Dubon has been terrific, but Altuve need not bone up on Wally Pipp. If unfamiliar, in 1925 Pipp was the Yankees’ starting first baseman who missed a game because of a headache and was replaced by Lou Gehrig. Gehrig next missed a game 14 years later. There is zero question that as soon as Altuve is ready to rejoin the Astros he reclaims his position and Dubon goes to the bench. Well, unless a month from now Dubon’s hitting streak is intact and making Joe DiMaggio spin a little in his grave.

Things continue to go poorly for the other half of the right side of the Astros’ infield. Jose Abreu drags a .554 OPS into the weekend. Frame of reference: Martin Maldonado had a .600 OPS last season, .573 in 2021. Maldonado has finished a season with an OPS worse than .554 just once in his career (.520 in 2013). Abreu’s extra base hits tally is a paltry four, all doubles. It’s still early, but less so by the day. Counting last season and this, Abreu has one home run in his last 80 games played. He has 104 at bats and drawn four walks.

Magnificent Maton

Back to the subject of unexpectedly outstanding Astros with a tip of the cap to Phil Maton. He was mediocre last year (though it was his best MLB season to date) and had his season end ignominiously with a broken hand incurred by punching a locker after a poor outing in the 162nd and final game of the regular season. He was not missed at all in the postseason. No higher than sixth in the bullpen pecking order coming into this season, Maton has been near perfect thus far. He’s made 10 appearances, pitched 11 2/3 innings giving up just two hits, walking just one while striking out 13. Earned run average: 0.00. Like Ryne Stanek in the Astros’ pen, Maton is a free agent after this season.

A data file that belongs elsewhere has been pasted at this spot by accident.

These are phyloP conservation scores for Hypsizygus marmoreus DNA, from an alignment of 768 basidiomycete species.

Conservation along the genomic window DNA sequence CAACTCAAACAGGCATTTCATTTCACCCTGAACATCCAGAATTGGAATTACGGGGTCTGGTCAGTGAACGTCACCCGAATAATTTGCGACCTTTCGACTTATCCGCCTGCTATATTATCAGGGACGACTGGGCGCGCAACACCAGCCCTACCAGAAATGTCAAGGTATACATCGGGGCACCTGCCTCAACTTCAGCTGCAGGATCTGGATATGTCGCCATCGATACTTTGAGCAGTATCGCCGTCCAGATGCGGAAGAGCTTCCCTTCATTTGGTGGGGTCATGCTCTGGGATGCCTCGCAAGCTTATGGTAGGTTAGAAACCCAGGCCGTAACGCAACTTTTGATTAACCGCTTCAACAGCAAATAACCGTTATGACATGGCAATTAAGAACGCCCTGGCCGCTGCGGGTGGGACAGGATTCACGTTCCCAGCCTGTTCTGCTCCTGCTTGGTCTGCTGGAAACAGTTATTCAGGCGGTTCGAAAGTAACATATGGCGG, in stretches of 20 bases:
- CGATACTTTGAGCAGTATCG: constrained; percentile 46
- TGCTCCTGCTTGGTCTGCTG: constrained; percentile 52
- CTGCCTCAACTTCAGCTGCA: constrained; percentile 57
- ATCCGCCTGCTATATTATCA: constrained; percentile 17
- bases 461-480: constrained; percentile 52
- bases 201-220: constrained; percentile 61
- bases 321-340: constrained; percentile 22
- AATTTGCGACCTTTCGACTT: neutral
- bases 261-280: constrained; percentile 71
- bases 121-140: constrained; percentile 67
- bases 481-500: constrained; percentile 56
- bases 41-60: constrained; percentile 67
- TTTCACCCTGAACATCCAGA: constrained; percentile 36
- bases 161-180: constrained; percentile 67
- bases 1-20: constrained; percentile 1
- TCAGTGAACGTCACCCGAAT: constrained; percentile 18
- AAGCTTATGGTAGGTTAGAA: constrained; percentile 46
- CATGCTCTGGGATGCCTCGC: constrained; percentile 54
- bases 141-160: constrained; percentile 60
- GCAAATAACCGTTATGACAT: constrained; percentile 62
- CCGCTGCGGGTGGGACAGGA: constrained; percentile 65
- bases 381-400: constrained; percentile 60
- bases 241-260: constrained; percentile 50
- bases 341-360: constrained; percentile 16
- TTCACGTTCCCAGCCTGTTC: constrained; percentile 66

Pirates handing out the booty

The Pittsburgh Pirates gave outfielder Bryan Reynolds a seven year 100 million dollar contract extension this week. The Pittsburgh Pirates. It’s been widely reported as an eight-year extension, but that’s wrong. It’s seven years on top of the contract he already had for this season, plus a 20 million dollar option for 2031 that carries a two million dollar buyout. Reynolds is more than two years older than Kyle Tucker, and not as good. He could have become a free agent after the 2025 season, which is when Tucker can hit the open market. The Astros refusal to this point to consider longer than seven years for Tucker is increasingly questionable. Reynolds got 100 million new dollars guaranteed. A seven-year extension for Tucker would likely take at least 150 million. Astros’ revenues dwarf Pirates’ revenues.

Crunching the numbers

Amazing if not significant stat: Dating back to last August the Astros have now won their last 17 “getaway” games, meaning the last game of a series before travel required to get to the next series.

Amazing and not wholly insignificant stat: The Astros remain undefeated in games Maldonado wasn’t the catcher, now 7-0. Maldonado is batting .143 with a .440 OPS, and this week added his MLB-leading third passed ball of the season. Still small sample size, but the Astros’ team ERA is lower when Maldonado is not the catcher.

Looking for more Astros coverage?

Stone Cold ‘Stros is the weekly Astro-centric podcast I am part of alongside Brandon Strange and Josh Jordan. On our regular schedule it goes up at 3PM Monday on the SportsMapHouston YouTube channel, is available there for playback at any point, and also becomes available in podcast form at outlets galore. Such as: